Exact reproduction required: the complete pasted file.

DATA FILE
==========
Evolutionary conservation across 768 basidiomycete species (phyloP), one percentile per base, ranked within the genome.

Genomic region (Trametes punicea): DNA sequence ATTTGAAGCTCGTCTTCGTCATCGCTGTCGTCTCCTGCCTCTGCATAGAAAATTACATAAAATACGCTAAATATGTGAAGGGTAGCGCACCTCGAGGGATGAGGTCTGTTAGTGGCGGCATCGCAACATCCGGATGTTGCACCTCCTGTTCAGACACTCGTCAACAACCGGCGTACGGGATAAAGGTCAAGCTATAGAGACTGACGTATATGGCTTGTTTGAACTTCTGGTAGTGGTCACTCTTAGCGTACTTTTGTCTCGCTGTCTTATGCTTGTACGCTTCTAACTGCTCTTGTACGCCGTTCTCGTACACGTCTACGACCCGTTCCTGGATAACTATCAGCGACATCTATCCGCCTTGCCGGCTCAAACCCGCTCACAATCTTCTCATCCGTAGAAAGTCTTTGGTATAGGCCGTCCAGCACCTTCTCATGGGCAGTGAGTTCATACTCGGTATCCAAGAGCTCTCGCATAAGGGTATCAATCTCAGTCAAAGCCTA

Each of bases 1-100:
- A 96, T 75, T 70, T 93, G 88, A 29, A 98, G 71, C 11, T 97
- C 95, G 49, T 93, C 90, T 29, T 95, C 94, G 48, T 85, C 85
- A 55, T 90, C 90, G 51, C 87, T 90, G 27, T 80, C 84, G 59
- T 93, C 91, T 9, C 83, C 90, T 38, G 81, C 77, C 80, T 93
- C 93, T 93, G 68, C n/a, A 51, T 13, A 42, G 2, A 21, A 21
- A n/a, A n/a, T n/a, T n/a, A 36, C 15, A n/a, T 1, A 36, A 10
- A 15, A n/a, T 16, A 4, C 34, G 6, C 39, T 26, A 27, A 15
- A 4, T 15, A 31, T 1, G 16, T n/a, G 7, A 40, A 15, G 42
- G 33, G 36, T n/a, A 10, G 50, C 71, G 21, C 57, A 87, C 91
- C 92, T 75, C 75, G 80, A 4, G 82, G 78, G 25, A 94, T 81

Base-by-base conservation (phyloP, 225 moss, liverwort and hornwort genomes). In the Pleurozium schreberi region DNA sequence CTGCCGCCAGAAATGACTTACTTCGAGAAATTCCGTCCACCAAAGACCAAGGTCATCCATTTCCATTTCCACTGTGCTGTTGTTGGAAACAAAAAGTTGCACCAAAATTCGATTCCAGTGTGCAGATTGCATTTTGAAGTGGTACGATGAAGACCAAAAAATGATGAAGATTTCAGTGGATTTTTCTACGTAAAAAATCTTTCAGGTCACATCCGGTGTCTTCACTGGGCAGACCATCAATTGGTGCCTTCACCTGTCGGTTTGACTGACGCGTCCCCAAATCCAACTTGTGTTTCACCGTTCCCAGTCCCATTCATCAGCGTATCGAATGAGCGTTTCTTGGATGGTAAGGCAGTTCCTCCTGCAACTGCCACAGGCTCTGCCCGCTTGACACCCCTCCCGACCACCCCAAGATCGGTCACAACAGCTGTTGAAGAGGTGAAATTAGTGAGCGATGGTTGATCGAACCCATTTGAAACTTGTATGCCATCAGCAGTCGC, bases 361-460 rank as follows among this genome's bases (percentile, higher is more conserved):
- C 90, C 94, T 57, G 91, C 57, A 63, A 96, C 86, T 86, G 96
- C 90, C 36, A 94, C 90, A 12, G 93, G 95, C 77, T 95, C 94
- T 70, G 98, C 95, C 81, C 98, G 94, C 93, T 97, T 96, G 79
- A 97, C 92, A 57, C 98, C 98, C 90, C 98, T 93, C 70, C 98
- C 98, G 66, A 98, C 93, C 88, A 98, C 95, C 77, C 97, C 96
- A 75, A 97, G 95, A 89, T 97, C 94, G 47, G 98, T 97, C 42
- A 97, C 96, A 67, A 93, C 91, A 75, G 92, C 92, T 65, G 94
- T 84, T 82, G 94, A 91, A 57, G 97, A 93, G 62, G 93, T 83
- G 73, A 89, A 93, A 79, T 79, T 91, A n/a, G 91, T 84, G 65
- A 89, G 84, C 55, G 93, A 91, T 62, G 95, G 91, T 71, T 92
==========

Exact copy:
Evolutionary conservation across 768 basidiomycete species (phyloP), one percentile per base, ranked within the genome.

Genomic region (Trametes punicea): DNA sequence ATTTGAAGCTCGTCTTCGTCATCGCTGTCGTCTCCTGCCTCTGCATAGAAAATTACATAAAATACGCTAAATATGTGAAGGGTAGCGCACCTCGAGGGATGAGGTCTGTTAGTGGCGGCATCGCAACATCCGGATGTTGCACCTCCTGTTCAGACACTCGTCAACAACCGGCGTACGGGATAAAGGTCAAGCTATAGAGACTGACGTATATGGCTTGTTTGAACTTCTGGTAGTGGTCACTCTTAGCGTACTTTTGTCTCGCTGTCTTATGCTTGTACGCTTCTAACTGCTCTTGTACGCCGTTCTCGTACACGTCTACGACCCGTTCCTGGATAACTATCAGCGACATCTATCCGCCTTGCCGGCTCAAACCCGCTCACAATCTTCTCATCCGTAGAAAGTCTTTGGTATAGGCCGTCCAGCACCTTCTCATGGGCAGTGAGTTCATACTCGGTATCCAAGAGCTCTCGCATAAGGGTATCAATCTCAGTCAAAGCCTA

Each of bases 1-100:
- A 96, T 75, T 70, T 93, G 88, A 29, A 98, G 71, C 11, T 97
- C 95, G 49, T 93, C 90, T 29, T 95, C 94, G 48, T 85, C 85
- A 55, T 90, C 90, G 51, C 87, T 90, G 27, T 80, C 84, G 59
- T 93, C 91, T 9, C 83, C 90, T 38, G 81, C 77, C 80, T 93
- C 93, T 93, G 68, C n/a, A 51, T 13, A 42, G 2, A 21, A 21
- A n/a, A n/a, T n/a, T n/a, A 36, C 15, A n/a, T 1, A 36, A 10
- A 15, A n/a, T 16, A 4, C 34, G 6, C 39, T 26, A 27, A 15
- A 4, T 15, A 31, T 1, G 16, T n/a, G 7, A 40, A 15, G 42
- G 33, G 36, T n/a, A 10, G 50, C 71, G 21, C 57, A 87, C 91
- C 92, T 75, C 75, G 80, A 4, G 82, G 78, G 25, A 94, T 81

Base-by-base conservation (phyloP, 225 moss, liverwort and hornwort genomes). In the Pleurozium schreberi region DNA sequence CTGCCGCCAGAAATGACTTACTTCGAGAAATTCCGTCCACCAAAGACCAAGGTCATCCATTTCCATTTCCACTGTGCTGTTGTTGGAAACAAAAAGTTGCACCAAAATTCGATTCCAGTGTGCAGATTGCATTTTGAAGTGGTACGATGAAGACCAAAAAATGATGAAGATTTCAGTGGATTTTTCTACGTAAAAAATCTTTCAGGTCACATCCGGTGTCTTCACTGGGCAGACCATCAATTGGTGCCTTCACCTGTCGGTTTGACTGACGCGTCCCCAAATCCAACTTGTGTTTCACCGTTCCCAGTCCCATTCATCAGCGTATCGAATGAGCGTTTCTTGGATGGTAAGGCAGTTCCTCCTGCAACTGCCACAGGCTCTGCCCGCTTGACACCCCTCCCGACCACCCCAAGATCGGTCACAACAGCTGTTGAAGAGGTGAAATTAGTGAGCGATGGTTGATCGAACCCATTTGAAACTTGTATGCCATCAGCAGTCGC, bases 361-460 rank as follows among this genome's bases (percentile, higher is more conserved):
- C 90, C 94, T 57, G 91, C 57, A 63, A 96, C 86, T 86, G 96
- C 90, C 36, A 94, C 90, A 12, G 93, G 95, C 77, T 95, C 94
- T 70, G 98, C 95, C 81, C 98, G 94, C 93, T 97, T 96, G 79
- A 97, C 92, A 57, C 98, C 98, C 90, C 98, T 93, C 70, C 98
- C 98, G 66, A 98, C 93, C 88, A 98, C 95, C 77, C 97, C 96
- A 75, A 97, G 95, A 89, T 97, C 94, G 47, G 98, T 97, C 42
- A 97, C 96, A 67, A 93, C 91, A 75, G 92, C 92, T 65, G 94
- T 84, T 82, G 94, A 91, A 57, G 97, A 93, G 62, G 93, T 83
- G 73, A 89, A 93, A 79, T 79, T 91, A n/a, G 91, T 84, G 65
- A 89, G 84, C 55, G 93, A 91, T 62, G 95, G 91, T 71, T 92